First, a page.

Disocvery and the world of modeling came a bit easy for Abercrombie and Fitch female model Laura Lee Phillips. Although not a native Southerner, this Abercrombie and Fitch hottie model rose from a Raleigh mall store to breathe new life into the concept of Dixie Chicks. One minute she was flying on a plane when another passenger (a modeling scout) spotted her in the seat, the next minute she was winging it in the world of international fashion modeling. While her Abercrombie and Fitch shoot drew some raised eyebrows and more than a little concern for its nudity and suggestive content, Phillips sees it all as good clean fun. There was a time when her fresh-faced collegiate beauty would have stirred the hearts(and probably a few other organs) of the Campus Men producers. Too bad that female models tend to be a bitch to work with - leaving Campus Men to thrive in the world of male-only modeling.
RALEIGH--Heads turn as Laura Lee Phillips makes her way across the Abercrombie & Fitch store in Crabtree Valley Mall, but she doesn't notice.
She moves with the ease of someone accustomed to drawing stares.
Her admirers -- grinning adolescent boys, men over 40 darting discreet glances and women giving her the catty once-over -- can't be faulted.
Glossy blond hair tumbles down her back. A clingy white cropped top reveals a band of skin at her waist and a tiny gecko tattoo. Low-cut blue jeans hug her hips and long legs. A warm smile lights her face.
It isn't every day a specimen of physical perfection strolls through their midst.
Phillips, 24, a model featured in the racy Abercrombie Christmas catalog that has outraged pundits and parents alike, is back in Raleigh on this day before Thanksgiving to share the holiday with family.
She's also stopping by the Crabtree Abercrombie, a chain mecca for the young and hip, where she worked as a high school senior. It has changed since the days Phillips worked a cash register. The store, and the brand, have become edgier, with its trademark, sexually suggestive catalog drawing complaints every year.
This year, the company pulled the Christmas issue from stores just days before Phillips' Crabtree visit. A spokesman insists controversy played no part.
"I'm very proud of it, and my mom and dad are proud of it," Phillips says of the catalog. "My friends all think it's great, too."
Her mother, Pam Phillips, admits to initial "mixed emotions" about the catalog. But, she says, the family supported Laura's decision -- a choice her daughter made after much thought.
"You can get all hung up on it, but I sat down, and I had to think who makes the determination of when nudity is art and when it isn't?" Pam Phillips says.
Catalog aside, Phillips' image gets plenty of play at the Crabtree Abercrombie. The store, humming with the bustle of shoppers and piped-in techno-beat music, has one room where three photos of her canoodling with a male model dot the walls. A giant, blow-up of Phillips and four other seemingly nude, buff young people decorates a back wall.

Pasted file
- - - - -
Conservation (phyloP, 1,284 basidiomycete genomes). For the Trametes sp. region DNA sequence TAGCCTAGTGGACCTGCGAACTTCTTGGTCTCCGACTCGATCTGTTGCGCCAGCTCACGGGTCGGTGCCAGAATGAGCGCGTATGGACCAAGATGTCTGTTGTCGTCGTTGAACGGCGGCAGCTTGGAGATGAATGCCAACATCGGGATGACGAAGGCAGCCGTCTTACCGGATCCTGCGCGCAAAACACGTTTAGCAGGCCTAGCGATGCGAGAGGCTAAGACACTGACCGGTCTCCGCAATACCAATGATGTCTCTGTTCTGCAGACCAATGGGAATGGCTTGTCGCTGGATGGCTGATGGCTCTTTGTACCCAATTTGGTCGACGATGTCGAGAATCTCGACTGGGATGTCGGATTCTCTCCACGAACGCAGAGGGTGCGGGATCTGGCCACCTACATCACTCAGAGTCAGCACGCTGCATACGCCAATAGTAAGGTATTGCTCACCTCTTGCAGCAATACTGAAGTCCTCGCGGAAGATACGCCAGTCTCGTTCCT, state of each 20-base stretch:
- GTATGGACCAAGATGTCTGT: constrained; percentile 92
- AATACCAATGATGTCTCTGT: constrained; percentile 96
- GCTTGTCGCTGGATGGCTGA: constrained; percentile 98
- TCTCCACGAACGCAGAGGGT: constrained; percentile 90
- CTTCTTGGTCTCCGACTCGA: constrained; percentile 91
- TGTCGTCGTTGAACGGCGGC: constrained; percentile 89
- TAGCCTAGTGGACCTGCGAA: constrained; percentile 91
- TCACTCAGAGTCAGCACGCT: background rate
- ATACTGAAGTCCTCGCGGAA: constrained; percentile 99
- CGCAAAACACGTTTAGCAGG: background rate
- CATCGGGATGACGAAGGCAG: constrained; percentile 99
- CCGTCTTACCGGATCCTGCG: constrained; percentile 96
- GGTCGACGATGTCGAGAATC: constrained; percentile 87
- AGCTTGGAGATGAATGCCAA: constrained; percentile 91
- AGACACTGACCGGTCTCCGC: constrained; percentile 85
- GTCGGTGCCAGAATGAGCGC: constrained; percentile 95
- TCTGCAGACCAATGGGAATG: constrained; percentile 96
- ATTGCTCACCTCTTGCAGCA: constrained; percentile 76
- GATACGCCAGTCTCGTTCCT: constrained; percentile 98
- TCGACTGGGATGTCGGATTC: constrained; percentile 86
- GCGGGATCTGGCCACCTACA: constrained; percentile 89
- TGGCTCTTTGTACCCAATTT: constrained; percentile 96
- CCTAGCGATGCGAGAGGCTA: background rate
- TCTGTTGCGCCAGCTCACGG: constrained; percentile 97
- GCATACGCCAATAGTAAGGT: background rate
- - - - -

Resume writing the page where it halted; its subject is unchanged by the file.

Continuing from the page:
But not a single shopper approaches her. Not even the ones savvy enough to realize the sweet-faced young woman before them is the same one smiling down from the walls. They snicker and sneak peeks instead.
Born in Ohio, Phillips moved to Raleigh when she was 10 with her parents, John and Pam, and two siblings. She graduated from Leesville Road High School in 1997 with another classmate who recently made a big splash -- Clay Aiken.
In 2001, she earned a degree in psychology at the University of South Carolina. On a plane to Ohio that same year, a modeling scout approached and asked her to have professional photos taken.
She did, and that summer an Italian agency invited her to model in Europe. But the terrorist attacks of Sept. 11, 2001, made Phillips leery of travel.
In December, the Italians called again, and this time Phillips said yes.
"I figured if nothing comes of it, it's a free trip to Europe," she says. She spent the next six months modeling in Italy, Germany, France and Spain.
She twice graced the cover of Italy's Bella magazine, before moving back to the States and settling in Atlanta where her boyfriend, a sales manager for Miller Beer, lives.
"He sells beer and dates a model. His friends say he has a great life," Phillips laughs.
Nowadays, Phillips is represented by the Elite modeling agency. Elite agent Victoria Duruh booked her the Abercrombie job.
"I knew Laura would be a great fit," Duruh says. "She's very all-American, innocent, really fresh, a great figure, of course, and a fun spirit."
A pack of 40 models trooped to the Adirondack Mountains in upstate New York last July to shoot the catalog amid that region's spectacular natural beauty. A set closed to onlookers and a low-key crew made frolicking au naturel easier, Phillips says.
Only her chest and the top of her buttocks appear in the catalog. She says she'd never bare more than that for the camera.
Her next modeling gig? Miami where she'll be shooting various catalogs in January. After that, who knows?
Phillips says she'll keep modeling as long as it fits into the scheme of her life.
"It's like any other career to me," she says. "If you're having fun and it's yourself, go for it."
Source: The News & Observer, December 4, 2003